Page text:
L2K Ring Project
by Tim Black

Tim Black, L2K, LEDs and programmable lighting, 2000.
(©Tim Black. Photo: Timothy Childs.)

Tim Black, Ship to Ship, LEDs and programmable lighting, 2002.
(©Tim Black. Photo: John Wendt.)

The Mad Scientists are a group of San Francisco Bay Area artists and engineers who have created several large interactive art installations for Burning Man. Among our recent contributions to Burning Man were two large scale installations, L2K (1999) and Ship To Ship (2002) both which were lighting projects designed so their final lighting outputs were controlled by Burning Man attendees. In the first installation, participants pushed buttons to control the lights, in the second it was the sound of their voices that controlled the art.

L2K, or Lights 2000, is an interactive installation first exhibited at Burning Man in 1999. L2K explores the feelings of scale and the contrast between public and private space while creating a vibrant image of the effect of 2,000 objects. Evoking a "wheel of time," the effect appears as a series of patterns of light that race around a circular track, creating a feeling that something is moving at great speed. We placed the L2K installation around the central Burning Man sculpture.
The project consists of 2000 orange light emitting "pods" mounted on the ground in a huge circle. The fact that the pods are on the ground means that they define our sense of place and space as if they were a physical boundary. Light patterns start as pre-programmed sequences and are modified via interactive control panels holding a total of 2,000 push buttons. This invites live participation by visitors to directly control the L2K patterns. People pushing the 2,000 small buttons in the control tent could look out the door and see the effect of their actions written across the horizon.

Installing the ring components into the L2K display required a shallow a 600-ft-diameter trench to be dug in the dirt of the playa. Hundreds of people helped on-site to lay out and connect the 2,000 ft of wiring harness and to plug in 4,000 wires from the pods to the harness.

The L2K ring project explores many limits of human perception. The lights could stay fixed, or change 2,000 times a second. L2K also played with one’s sense of scale. The pattern Buffer Lounge offered a small, intimate setting allowing users to play with the buttons, walk across it easily and see the whole thing all at once. The big ring encloses the space of four football fields. Standing close to the work, one had to look around to see it all; from far away one's sense of distance became confused. The microcosm and the macrocosm illustrated on the dirt of an empty desert. L2K is a piece that because of scale, time and distance plays with the edges of human perception to evoke feelings of wonder that cannot be reproduced. One must experience it in person to understand. (I really like that about it).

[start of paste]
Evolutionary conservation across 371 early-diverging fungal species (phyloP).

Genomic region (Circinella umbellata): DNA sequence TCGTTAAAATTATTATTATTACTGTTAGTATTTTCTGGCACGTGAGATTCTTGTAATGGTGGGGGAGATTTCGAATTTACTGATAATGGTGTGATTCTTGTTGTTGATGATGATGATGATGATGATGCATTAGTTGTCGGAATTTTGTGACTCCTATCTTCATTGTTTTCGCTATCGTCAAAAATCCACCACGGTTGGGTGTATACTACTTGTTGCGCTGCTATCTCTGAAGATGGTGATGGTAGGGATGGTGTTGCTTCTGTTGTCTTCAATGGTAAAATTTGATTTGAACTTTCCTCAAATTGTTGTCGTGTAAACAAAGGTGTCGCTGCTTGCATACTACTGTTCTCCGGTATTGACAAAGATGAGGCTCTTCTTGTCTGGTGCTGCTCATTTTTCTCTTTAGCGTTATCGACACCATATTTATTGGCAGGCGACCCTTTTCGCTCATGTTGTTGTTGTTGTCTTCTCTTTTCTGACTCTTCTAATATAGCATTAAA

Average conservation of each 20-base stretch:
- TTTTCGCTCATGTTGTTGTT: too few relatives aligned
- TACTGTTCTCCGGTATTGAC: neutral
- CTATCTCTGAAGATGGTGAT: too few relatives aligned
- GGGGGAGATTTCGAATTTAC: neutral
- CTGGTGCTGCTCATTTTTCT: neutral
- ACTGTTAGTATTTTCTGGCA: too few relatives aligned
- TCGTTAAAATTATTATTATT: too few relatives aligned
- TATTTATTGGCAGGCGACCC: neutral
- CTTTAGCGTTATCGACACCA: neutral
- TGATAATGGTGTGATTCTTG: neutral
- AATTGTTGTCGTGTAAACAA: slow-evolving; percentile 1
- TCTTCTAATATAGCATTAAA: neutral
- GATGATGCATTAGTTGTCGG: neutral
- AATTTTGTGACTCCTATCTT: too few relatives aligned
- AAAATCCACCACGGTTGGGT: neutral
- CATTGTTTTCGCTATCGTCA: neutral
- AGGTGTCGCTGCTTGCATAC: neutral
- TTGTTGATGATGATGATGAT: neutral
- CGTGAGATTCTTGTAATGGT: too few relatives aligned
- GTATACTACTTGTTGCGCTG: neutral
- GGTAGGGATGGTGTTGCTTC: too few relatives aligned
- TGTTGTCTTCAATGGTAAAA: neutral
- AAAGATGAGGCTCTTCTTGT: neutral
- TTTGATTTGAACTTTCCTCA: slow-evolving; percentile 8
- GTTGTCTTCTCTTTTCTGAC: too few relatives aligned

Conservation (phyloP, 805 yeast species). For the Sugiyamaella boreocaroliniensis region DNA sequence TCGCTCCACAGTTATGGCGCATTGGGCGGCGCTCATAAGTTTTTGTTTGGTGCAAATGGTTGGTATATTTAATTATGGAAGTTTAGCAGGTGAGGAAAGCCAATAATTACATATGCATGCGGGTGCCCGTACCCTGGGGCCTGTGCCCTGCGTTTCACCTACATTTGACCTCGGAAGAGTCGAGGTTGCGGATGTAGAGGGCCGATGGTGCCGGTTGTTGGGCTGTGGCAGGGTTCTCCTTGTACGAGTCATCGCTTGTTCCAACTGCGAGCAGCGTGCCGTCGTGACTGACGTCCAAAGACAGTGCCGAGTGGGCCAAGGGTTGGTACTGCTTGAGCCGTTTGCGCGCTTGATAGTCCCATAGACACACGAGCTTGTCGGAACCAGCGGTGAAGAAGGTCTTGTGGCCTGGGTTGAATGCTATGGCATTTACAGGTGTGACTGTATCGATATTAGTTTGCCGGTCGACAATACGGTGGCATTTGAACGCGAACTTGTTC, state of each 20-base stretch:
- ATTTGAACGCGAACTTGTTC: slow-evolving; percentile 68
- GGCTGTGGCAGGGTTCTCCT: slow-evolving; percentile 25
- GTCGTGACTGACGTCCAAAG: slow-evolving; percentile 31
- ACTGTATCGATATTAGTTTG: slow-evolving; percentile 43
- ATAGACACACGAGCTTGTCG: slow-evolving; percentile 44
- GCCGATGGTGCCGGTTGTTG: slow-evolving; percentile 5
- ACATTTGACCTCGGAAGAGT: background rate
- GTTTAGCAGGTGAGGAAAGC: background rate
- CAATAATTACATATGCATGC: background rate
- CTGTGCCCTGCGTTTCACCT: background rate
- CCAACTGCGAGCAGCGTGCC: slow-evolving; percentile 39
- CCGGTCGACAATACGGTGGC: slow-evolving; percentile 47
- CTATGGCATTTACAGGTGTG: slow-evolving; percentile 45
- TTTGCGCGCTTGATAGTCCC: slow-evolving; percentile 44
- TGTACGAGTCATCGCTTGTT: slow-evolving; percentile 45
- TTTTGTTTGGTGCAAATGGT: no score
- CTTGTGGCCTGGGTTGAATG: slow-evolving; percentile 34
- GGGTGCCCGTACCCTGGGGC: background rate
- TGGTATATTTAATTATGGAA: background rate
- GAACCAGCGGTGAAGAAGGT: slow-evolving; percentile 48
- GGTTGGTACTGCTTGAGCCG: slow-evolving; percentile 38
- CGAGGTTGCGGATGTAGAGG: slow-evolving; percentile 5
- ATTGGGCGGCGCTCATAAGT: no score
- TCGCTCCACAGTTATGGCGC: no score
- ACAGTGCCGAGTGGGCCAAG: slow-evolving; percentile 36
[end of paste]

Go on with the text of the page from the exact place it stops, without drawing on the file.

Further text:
In 2002 we did the "Ship to Ship" project. This project created the experience of sending a message to another planet (ships in the night) with a flashing light. The experience had three parts: recording, approving, and sending. We had two recording booths at a central location. Nearby there was a master control room where three (random) people voted to authorize transmission.

The beam shown in this photo was the most visible part of the project. A laser-like white searchlight beam, (from an M60 military tank) was modulated to produce peaks of 100 million candlepower. The beam modulation is obvious, a simple mapping of a person's voice directly to the brightness of the beam (like AM radio, but with arc light as the carrier wave). The spotlight was bolted on top of a satellite-tracking mount and pointed at stars that were selected when the messages were recorded. Four Linux computers on a WiFi network managed the system. Over 600 people recorded messages and 420 were "approved" and transmitted to chosen stars over the spotlight beam. While no one expects a reply, the photons will be travelling through space forever. Who knows what end awaits them and the messages they carry.

The Mad Scientists have worked for months before each Burning Man event on these projects and also given time to manage them in the desert. My deepest thanks go my fellow madmen for services above and beyond the call of sanity.

Tim Black
21392 Madrone Drive
Los Gatos, CA 95033


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